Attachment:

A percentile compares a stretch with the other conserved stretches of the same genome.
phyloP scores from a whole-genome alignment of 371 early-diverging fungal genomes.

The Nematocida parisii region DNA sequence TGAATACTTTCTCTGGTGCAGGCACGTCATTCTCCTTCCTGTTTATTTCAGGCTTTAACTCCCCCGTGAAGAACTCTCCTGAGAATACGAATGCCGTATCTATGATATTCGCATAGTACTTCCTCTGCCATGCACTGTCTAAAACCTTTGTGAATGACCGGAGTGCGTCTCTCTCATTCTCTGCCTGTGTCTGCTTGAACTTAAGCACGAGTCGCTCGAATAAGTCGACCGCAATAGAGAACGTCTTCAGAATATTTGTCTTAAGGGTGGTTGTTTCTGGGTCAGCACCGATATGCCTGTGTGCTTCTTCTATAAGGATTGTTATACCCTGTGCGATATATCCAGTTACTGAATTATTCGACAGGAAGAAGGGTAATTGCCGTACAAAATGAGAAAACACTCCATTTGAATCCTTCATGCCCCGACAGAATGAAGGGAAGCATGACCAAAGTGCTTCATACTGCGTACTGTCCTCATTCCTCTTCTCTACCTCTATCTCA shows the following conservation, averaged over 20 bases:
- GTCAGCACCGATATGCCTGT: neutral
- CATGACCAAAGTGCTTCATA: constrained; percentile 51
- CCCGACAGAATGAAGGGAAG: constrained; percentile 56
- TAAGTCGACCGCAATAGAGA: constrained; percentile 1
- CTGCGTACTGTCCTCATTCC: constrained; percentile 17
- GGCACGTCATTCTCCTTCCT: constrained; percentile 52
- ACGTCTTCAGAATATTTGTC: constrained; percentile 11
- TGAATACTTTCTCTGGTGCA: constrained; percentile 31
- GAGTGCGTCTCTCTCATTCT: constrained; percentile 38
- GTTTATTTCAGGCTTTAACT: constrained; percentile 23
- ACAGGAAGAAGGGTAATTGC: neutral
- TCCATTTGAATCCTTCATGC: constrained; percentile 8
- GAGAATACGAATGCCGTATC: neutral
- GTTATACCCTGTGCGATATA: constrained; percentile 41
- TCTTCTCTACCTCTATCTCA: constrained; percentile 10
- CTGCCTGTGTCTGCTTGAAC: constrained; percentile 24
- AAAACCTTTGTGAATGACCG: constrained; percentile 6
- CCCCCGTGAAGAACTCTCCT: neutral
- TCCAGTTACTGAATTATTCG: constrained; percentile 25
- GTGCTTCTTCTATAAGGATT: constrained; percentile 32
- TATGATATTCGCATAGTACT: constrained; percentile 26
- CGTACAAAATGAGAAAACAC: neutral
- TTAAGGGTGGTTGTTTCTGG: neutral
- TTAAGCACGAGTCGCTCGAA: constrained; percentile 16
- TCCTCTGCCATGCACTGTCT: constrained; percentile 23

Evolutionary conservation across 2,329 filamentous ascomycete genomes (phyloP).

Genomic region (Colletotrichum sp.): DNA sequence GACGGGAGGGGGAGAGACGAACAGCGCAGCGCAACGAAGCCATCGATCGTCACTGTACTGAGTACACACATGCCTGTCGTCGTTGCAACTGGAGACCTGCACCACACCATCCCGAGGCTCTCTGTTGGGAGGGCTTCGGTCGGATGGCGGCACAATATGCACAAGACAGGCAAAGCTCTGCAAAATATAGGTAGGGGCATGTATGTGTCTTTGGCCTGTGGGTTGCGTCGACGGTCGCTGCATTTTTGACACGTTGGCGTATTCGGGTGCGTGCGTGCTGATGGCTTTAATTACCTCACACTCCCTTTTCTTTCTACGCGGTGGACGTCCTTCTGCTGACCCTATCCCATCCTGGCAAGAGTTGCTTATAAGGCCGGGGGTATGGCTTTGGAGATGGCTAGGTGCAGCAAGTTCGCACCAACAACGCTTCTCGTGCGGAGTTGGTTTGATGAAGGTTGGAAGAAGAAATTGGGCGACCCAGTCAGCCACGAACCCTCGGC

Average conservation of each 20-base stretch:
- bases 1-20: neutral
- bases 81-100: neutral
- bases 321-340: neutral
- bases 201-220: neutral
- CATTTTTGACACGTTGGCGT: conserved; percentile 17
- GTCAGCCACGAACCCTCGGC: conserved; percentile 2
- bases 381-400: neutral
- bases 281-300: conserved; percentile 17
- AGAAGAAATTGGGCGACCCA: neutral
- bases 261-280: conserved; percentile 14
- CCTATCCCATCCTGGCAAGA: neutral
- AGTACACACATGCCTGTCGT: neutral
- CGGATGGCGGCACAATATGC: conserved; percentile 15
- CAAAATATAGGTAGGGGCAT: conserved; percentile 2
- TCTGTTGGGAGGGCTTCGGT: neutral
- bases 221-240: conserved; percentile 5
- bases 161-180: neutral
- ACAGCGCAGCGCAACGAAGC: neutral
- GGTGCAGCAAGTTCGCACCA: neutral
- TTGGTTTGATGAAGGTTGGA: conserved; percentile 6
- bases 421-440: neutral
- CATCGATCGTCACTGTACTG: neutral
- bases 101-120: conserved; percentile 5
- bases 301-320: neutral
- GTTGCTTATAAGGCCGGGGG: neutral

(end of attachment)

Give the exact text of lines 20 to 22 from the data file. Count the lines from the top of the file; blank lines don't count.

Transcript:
- AAAACCTTTGTGAATGACCG: constrained; percentile 6
- CCCCCGTGAAGAACTCTCCT: neutral
- TCCAGTTACTGAATTATTCG: constrained; percentile 25